Tim Wiens

Mount Paran Christian School
Kennesaw, Georgia
Tim Wiens, Headmaster

Being back in school at the start of the 202-21 school year was not really an option or a luxury for our institution.  Our families truly needed one another. We needed our children to be a part of something bigger than what they had experienced for the previous 5 months via virtual learning. We needed our children to engage in relationships – with their teachers, with their friends. We needed our children to experience the safety and warmth of what it means to be engaged in the service of others, learning from one another, and growing through the communal nature of what live, in-person, relationship-centric schooling provides. For us, this was essential in meeting our core value of being “Community Oriented.”

Putting all politics and feelings aside, the MPCS Executive Council gathered along with teacher-leaders from each division of the school throughout the spring (once mandatory quarantines were no longer required we met in person rather than via Zoom) and summer to scenario plan for the school year to come – a school year that promised to be like none other in the history of our lives.  Utilizing the Oxford Scenario Planning Approach (Ramirez & Wilkinson, 2016), we examined seven very specific questions to help us prepare for the following scenarios:

  • Scheduled scenario (as we had planned for any other school year in the past)
  • Intermittent scenario (understanding we may need to juggle virtual and in-person schooling throughout the year)
  • Late scenario (beginning the school year late and going later than normal into the summer)
  • Fractional scenario (others call this the hybrid – only have a percentage of your students on campus at one time)
  • Closed scenario (not bringing students back, but only utilizing a virtual schooling platform as we had in the spring)

The seven questions/ideas we focused on were as follows:

  1. Create a scenario summary. What does the world look like at the end of our time horizon?
  2. Design a scenario timeline showing critical developments. What does our world look like throughout each stage of this timeline?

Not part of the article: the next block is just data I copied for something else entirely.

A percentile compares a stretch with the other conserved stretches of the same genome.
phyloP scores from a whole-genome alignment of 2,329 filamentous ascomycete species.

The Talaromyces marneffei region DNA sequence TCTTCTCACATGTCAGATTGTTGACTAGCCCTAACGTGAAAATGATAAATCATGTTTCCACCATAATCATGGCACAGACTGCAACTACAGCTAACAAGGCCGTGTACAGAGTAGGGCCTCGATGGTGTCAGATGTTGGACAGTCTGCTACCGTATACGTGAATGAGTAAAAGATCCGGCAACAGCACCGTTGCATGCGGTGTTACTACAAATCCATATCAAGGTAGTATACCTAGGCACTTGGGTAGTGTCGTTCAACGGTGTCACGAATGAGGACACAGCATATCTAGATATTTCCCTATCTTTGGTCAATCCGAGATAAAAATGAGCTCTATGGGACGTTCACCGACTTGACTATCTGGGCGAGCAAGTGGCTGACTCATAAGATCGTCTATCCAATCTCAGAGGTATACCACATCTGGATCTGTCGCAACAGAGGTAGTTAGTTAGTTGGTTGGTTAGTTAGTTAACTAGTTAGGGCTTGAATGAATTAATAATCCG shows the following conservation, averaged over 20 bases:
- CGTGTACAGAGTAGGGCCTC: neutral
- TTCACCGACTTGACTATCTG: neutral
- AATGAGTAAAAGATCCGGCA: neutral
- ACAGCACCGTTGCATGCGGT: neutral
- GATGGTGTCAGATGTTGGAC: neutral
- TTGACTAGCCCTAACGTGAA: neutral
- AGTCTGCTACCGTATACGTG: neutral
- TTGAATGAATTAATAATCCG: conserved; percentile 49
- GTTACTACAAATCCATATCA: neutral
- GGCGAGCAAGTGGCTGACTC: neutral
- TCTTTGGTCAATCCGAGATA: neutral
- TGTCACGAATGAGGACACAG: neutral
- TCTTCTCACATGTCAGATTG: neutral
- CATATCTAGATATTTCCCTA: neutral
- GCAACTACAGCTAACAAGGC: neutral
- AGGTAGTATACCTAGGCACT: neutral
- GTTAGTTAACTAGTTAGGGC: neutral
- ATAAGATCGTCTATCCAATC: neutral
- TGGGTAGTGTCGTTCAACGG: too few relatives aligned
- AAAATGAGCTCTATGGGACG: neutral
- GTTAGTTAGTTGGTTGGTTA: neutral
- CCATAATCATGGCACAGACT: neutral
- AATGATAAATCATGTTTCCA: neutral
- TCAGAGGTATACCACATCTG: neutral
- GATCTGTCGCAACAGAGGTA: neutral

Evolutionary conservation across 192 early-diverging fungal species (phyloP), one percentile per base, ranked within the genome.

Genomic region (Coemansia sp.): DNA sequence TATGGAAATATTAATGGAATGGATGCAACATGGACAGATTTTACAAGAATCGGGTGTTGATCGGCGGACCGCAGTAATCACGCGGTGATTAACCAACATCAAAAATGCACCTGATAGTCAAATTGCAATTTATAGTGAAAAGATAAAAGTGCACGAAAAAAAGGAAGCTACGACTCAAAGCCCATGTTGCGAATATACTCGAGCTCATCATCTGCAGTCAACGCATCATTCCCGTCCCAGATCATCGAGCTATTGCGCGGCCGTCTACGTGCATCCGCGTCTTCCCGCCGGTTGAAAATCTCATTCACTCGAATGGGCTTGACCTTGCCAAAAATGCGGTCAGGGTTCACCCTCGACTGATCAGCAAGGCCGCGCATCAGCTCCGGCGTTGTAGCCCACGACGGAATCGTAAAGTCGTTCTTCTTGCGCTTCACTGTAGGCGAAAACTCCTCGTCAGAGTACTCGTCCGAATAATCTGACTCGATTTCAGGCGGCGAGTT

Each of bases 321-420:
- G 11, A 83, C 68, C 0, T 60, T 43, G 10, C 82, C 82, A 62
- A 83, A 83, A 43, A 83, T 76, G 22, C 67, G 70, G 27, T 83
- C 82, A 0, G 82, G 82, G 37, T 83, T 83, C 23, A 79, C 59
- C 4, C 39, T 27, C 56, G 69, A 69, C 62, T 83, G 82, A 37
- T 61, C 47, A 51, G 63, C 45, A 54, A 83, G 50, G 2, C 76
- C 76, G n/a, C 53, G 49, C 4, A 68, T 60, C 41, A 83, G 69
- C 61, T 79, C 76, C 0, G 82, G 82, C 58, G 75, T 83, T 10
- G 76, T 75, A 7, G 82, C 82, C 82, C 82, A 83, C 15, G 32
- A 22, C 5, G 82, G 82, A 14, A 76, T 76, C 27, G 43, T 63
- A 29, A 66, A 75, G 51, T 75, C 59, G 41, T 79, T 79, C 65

3. Consider the uncertainties. What do we not know and/or how do we address the unknown?
  4. How are we winners and how are we losers in this world?
  5. What signs and developments must we look for in this scenario?
  6. What are the implications for us in this scenario?
  7. What does the transactional environment look like in this scenario?

After meeting weekly as a group for (and more than 80 hours) from April 3rd to July 15th, we had developed plans and strategies to address each of the aforementioned scenarios. As a large group, this was a grueling process, but a necessary one in order to be fully prepared for the start of and ongoing success of the school year.  To date, nine weeks into the school year, we have had nearly 95% on-campus student participation, with approximately 60 of our 1180 students choosing our virtual option.

As we considered what was necessary, we equipped classrooms with cameras to enable students to participate from home on a daily basis, if necessary. We have physically distanced all students within their classrooms and in common areas such as the theatre and equipped all classrooms and the dining hall with a Synexis biodefense system. Throughout the campus, we implemented walking patterns (employing up and down staircases, identification markers in hallways, etc.) throughout each building and mandated masks for all when transitioning from one space to another, at drop-off and pick-up, and in all common spaces.

This is just a small sample of the steps we have taken to ensure the safety of our community on a daily basis. While we have had to quarantine approximately 100 students and 9 staff over the course of this nine-week period due to exposure, we do feel the start and ongoing success of this 2020-21 school year has been strong.

Every school needs an approach that works for their community. There is no right answer. For us, the mental and emotional health issues of our students were of primary concern, so opening school was always our first priority. I am pleased to report that we feel as though our opening and ongoing educational practices have been highly effective and we continue to plan for and pray that this will continue to be the case in the coming weeks and months of the 2020-21 school year.

Disclaimer: Content provides insights on education practices from the perspective of schools, parents, students, grantees, community members and other education stakeholders to promote the continuing discussion of educational innovation. Content and articles are not intended to reflect their importance, nor is it intended to be an endorsement by the Department or the Federal government of any views expressed, products or services offered, curriculum or pedagogy.

Last Modified: 10/23/2020